My approach involves two “goal seek” iterations. The first solves the temperature rise based on the allowable pressure rise from a mechanical balance on the pipe — the temperature rise is a function of ∆P, i.e., the difference between the PSV set point and the operating pressure: 145-55 psig or 90 psig. The second is a heat balance at the surface of the bare pipe or insulation jacket using the ∆T found.

The mechanical balance equation for the first step is:

∆P = [4E(αLp)×∆T(t/Di)×{1/(1-ϒ)}]/[1+(4/3)(E×KT)(t/Di)×{1/(1-ϒ)}]
where E is the Young’s modulus, or tensile modulus, in psi; αL is the linear, thermal expansion coefficient of EO in °F-1; αp is the linear, thermal expansion coefficient of pipe, in °F-1; ∆T is change related to ∆P, in °F; t is pipe wall thickness, in units compatible with Di (the pipe ID); ϒ is the Poisson’s modulus for the pipe wall, which usually is close to 0.34; and KT is the isothermal compressibility, or 1/bulk modulus.

This equation is derived from a mechanical balance around the pipe wall. Although the pipe and fittings are capable of a much greater pressure, the PSVs are not — they are fixed at 145 psig.

A rough energy balance is: solar heat = heat reflection + heat convection from air + heat conduction. I developed equations based on those in the literature for determining these.

When the energy balance was satisfied, I estimated the heat-up time using an equation I adapted from “Unsteady-state Heat Losses from Storage Tanks,” J. D. Paciotti, Chemical Engineering, June 20, 1980. For EO, I calculated an allowable ∆T of only 0.6°F for 1.5 minutes with insulation and 1.1 minutes for bare pipe. For comparison, I ran toluene and water: 2.4 minutes for toluene with insulation and 1.7 minutes without insulation; 6.1 minutes for water with insulation and 7.7 minutes without insulation (water has a high k). Toluene has an allowable temperature rise of 1°F; for water, it’s 1.7°F. Obviously, insulation has little effect on the thermal expansion problem. Perhaps, raising the set point of the relief valves would be of more value. Increasing the allowable pressure rise from 90 psig to 400 provides 7.4 minutes with insulation. A better alternative would be flow orifices with the PSVs as backups in case the orifices become plugged. The PSVs should go to a flare or weak H2SO4 scrubber if possible. An expensive option would be a chilled water jacket for the line; a better choice would be to shade the entire line. Running a similar calculation showed 3.1 minutes for EO with a 90-psi rise without insulation. At 400 psi, a bare shaded EO line would not relieve for 14.7 minutes. This would be the way to go. I would add proper ventilation where flanges or other sources of leaks are located under the canopy.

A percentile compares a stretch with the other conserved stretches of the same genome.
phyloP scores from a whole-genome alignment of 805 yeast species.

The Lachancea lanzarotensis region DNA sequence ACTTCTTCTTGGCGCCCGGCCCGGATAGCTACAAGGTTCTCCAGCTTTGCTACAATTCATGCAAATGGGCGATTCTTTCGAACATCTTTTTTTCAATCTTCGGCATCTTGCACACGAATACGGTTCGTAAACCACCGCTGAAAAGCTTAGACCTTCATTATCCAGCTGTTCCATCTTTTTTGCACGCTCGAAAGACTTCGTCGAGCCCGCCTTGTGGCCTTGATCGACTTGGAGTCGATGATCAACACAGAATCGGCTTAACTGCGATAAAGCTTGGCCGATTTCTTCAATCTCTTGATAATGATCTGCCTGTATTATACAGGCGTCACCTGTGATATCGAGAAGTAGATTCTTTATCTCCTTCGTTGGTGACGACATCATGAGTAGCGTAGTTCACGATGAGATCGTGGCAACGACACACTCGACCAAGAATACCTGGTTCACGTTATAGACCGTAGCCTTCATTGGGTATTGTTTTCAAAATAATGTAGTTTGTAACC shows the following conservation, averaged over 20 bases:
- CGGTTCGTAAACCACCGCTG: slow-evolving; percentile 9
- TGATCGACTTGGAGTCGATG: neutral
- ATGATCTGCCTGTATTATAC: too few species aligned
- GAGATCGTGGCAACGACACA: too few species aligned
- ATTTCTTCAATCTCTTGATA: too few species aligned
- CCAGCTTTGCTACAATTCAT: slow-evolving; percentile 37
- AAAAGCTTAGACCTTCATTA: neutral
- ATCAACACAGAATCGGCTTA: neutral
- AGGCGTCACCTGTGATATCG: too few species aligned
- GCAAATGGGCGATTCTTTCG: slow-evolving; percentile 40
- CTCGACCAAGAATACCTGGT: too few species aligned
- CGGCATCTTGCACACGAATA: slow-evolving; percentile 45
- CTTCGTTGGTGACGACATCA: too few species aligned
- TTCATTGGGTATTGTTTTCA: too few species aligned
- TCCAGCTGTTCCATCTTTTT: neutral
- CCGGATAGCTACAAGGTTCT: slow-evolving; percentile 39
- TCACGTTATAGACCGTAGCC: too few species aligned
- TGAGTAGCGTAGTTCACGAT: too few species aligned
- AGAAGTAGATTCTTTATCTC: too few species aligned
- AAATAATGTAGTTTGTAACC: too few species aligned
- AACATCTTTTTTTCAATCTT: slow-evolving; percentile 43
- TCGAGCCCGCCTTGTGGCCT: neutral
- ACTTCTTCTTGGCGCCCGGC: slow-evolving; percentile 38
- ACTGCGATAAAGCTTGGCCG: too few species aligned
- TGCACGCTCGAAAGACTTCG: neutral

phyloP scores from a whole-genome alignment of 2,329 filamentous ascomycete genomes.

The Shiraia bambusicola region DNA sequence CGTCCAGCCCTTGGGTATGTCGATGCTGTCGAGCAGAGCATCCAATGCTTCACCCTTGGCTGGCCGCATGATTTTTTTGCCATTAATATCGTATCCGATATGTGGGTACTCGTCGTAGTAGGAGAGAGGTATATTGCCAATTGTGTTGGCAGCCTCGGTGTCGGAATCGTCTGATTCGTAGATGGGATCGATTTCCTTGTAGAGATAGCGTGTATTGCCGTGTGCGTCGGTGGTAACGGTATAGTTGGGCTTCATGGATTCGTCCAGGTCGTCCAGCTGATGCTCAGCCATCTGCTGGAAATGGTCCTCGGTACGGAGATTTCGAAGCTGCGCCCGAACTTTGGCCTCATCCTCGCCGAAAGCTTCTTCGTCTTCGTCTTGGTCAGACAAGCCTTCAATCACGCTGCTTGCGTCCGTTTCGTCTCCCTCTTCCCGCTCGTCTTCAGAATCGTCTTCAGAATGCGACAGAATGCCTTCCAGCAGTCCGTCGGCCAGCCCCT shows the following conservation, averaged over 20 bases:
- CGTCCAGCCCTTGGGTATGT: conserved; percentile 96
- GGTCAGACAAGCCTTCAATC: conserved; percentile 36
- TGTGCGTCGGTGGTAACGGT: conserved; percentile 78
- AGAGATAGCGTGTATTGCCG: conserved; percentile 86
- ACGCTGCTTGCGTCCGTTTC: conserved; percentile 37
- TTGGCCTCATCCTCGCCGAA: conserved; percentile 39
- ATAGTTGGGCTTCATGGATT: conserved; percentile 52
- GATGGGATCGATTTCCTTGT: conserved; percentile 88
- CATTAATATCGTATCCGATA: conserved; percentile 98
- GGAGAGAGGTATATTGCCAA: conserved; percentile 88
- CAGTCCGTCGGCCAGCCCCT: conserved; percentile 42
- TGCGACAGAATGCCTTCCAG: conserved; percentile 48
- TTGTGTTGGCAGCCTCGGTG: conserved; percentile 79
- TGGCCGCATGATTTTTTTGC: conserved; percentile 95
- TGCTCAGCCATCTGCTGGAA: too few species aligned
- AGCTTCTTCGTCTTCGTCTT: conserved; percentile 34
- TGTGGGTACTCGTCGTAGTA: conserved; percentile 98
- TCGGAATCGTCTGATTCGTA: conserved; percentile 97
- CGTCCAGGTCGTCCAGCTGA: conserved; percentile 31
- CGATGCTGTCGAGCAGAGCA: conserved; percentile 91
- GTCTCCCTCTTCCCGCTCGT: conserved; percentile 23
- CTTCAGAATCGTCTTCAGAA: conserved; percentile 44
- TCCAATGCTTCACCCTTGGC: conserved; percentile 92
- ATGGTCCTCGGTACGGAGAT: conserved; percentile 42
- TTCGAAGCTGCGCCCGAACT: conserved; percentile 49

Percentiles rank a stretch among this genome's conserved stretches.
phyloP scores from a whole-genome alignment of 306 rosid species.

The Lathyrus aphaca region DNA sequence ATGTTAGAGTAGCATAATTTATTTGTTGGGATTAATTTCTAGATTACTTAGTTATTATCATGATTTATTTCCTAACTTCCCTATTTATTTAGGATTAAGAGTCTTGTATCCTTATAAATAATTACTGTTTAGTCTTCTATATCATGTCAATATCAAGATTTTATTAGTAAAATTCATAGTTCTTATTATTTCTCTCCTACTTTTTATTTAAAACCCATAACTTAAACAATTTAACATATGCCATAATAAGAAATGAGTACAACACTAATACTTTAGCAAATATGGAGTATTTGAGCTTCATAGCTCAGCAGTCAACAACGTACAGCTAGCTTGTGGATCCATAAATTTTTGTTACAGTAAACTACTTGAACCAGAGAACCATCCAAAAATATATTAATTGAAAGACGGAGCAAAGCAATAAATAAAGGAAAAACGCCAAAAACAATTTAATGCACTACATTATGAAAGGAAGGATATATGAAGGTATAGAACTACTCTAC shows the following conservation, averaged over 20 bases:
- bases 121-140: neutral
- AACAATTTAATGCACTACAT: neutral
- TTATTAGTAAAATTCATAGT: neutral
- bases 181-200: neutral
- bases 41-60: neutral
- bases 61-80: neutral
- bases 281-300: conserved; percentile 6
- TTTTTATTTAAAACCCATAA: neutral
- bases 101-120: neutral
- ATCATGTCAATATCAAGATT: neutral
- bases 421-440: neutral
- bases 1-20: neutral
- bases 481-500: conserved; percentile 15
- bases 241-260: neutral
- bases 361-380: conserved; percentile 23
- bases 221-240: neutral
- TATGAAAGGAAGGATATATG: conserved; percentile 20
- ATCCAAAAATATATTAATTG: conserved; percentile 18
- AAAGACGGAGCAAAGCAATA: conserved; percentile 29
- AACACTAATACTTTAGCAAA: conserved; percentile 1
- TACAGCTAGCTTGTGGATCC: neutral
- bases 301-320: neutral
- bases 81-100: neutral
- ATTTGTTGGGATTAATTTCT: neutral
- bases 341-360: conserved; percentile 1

The solar flux could be eliminated entirely for most of the system by burying the line because ground temperature varies much less than ambient; a double-pipe with EO detection would be required.

Another consideration is the design conditions: “horizontal pipe on summer solstice at 95°F.” This is very conservative. If we considered the vertical pipe, with its lower radiation absorption, or average summer temperatures at the solstice, the heat-up time would be greater. If I assume 80°F, the summer average for June in Chicago, heat-up takes 2.3 minutes for 2 inches of calcium silicate insulation. For the fall equinox, with an average temperature of 76°F, where solar radiation is only 81% of the summer solstice, I calculated a heat-up time of 2.8 minutes. Obviously, though conservative, the design conditions point in the right direction.
Dirk Willard, consultant
Wooster, Ohio

We have a troublesome dilute-phase pneumatic conveying system for the cylindrical soap pellets we make (Figure 1). It uses an airflow of 6,000 lb/h to move 30,000 lb/h of pellets to whichever one of four cyclones we choose. The duct from the bin to the inlet of the blower runs the equivalent of 840 ft horizontally and 290 ft vertically. The system was designed for a total pressure drop to the blower inlet of 78.2 IWC; blower volumetric efficiency is 60%. Every few weeks, our feed screw conveyor clogs and no pellets go into the system. The problem is worst during thunderstorms and least troublesome in the winter, although when the temperature drops our blowers can’t keep up. In addition, we often see salting (dropping out) of pellets when the level in the bin is lowest. Other symptoms are blinding in the dust collector and bridging in the cyclone rotary valves. Our operators think we should increase the airflow, which will require a larger motor. The plant electrical engineer says no because there isn’t a larger bucket in the motor control center. What do you think we should do to improve the system reliability?

Send us your comments, suggestions or solutions for this question by November 14, 2014. We’ll include as many of them as possible in the December 2014 issue and all on ChemicalProcessing.com. Send visuals — a sketch is fine. E-mail us at ProcessPuzzler@putman.net or mail to Process Puzzler, Chemical Processing, 1501 E. Woodfield Rd., Suite 400N, Schaumburg, IL 60173. Fax: (630) 467-1120. Please include your name, title, location and company affiliation in the response.

And, of course, if you have a process problem you’d like to pose to our readers, send it along and we’ll be pleased to consider it for publication.